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would you believe that my wife was meant to be on this aircraft and that's the thing about aviation industry accidents could happen to anyone and looking at the money first and the names from kenya sister jani she was coming from combat to be new have passport that could have been anyone jonathan six who was a group c.e.o. of timer and restaurants a chain that practically every kenyan has been out of if anyone has visited kind of they've probably been to that kind of a restaurant and to me one joking gary who used to work at the same media house that i worked so these that every day kenyans who have gone through one of the most terrible. disaster so it's very relatable and all kinds of feeling that it could have been any one of us exactly darkness are very reliant on this route which we do if you have a job you have to kenya how important is it to be absolutely important in fact eighty three zero two which is what came down is one of full flights that goes to nairobi from a deuce of a bad day so you can see the frequency and the number of people who are commuting between these two cities and it's because if you open airlines is connecting east
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africa to the rest of the well do you know that their staff members from the un who are going into a unit meeting into a room be coming in from europe so it's very strategic connecting west africa to east africa and east africa to the north and hemisphere extremely busy lots of kenyans and obviously other people from other parts of the world using that route definitely not a kenyan government has come out to say is going to take care of the sun the least the morning what exactly is the plan well at the moment the transport minister has said that he will first the first thing that needed to happen was a. which was set up at the main international airports in kenya the telecast international airport so now families and relatives can go and find out what's happening to their loved ones a team of government officials has also been sent from kenya and hopefully will get more information as the days go by the investigations are still going on i thank you very much for your time. u.n.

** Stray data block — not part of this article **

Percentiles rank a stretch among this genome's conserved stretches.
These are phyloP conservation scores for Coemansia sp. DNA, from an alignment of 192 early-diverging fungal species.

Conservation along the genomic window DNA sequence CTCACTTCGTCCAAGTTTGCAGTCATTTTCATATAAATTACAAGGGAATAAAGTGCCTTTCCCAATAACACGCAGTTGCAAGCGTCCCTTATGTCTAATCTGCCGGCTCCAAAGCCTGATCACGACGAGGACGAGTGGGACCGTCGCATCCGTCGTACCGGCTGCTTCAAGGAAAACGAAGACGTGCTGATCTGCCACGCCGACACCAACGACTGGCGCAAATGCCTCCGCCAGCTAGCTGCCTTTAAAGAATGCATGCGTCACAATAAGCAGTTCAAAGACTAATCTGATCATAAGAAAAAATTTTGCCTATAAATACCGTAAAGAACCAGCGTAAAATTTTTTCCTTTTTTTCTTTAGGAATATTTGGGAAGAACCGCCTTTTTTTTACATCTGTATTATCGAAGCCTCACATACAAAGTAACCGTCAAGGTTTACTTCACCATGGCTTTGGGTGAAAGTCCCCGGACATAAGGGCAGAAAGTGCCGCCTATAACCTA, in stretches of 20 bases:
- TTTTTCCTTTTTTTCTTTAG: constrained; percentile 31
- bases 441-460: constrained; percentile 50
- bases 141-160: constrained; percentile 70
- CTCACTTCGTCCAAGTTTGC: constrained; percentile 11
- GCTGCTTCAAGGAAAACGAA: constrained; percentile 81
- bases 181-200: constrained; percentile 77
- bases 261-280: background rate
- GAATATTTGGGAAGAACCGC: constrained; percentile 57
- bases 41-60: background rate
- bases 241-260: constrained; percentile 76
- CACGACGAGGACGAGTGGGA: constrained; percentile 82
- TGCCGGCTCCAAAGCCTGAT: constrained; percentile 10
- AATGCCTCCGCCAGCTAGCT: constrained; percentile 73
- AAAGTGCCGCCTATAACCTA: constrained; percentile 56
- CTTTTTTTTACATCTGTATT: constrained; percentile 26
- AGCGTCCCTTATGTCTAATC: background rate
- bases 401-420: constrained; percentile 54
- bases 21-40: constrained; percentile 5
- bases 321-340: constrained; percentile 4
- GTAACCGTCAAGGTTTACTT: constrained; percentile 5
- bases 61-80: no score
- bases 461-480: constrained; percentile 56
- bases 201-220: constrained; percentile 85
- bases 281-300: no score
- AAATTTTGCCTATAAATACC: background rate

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environments talks i've opened in kenya under the shadow of the two pm played crush at least twenty two un stuff died at that event which looks at ways to slash pollution and ability green global economy one of the issues being discussed there is illegal sand mining in kenya the process of course for long droughts dried up rivers on disrupted water supplies of use but on the clear out about hospice it said much of coast county where the illicit some business is testing its population against each other. it's a walk across this god landscape which is. called home this used to be a river carrying drinking water for the community and then livestock in much tacos county kenya that's until sent to started illegally mining the river bed leaving barely any sand told the water john fight to stop them but his activism has come at a high price. goes when no it's somebody.
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my old. my house also is a human being that you made to feel. john says sand cartels are behind the illegal mining which feeds the demands of the country's rapid and i say should people in his community believe they won't stop the destruction until there is no sand left with no regard for those whose lives depend on access to the water is. that when the sun is too hot and you come to look for water you find the levels have gone very low and this water is salty it's not good for washing clothes for drinking this water is bad and we sometimes catch diseases like typhoid. all over the country illegal sand harvesting is taking place in broad daylight the driver of this truck doesn't want to be filmed but tells us up to two hundred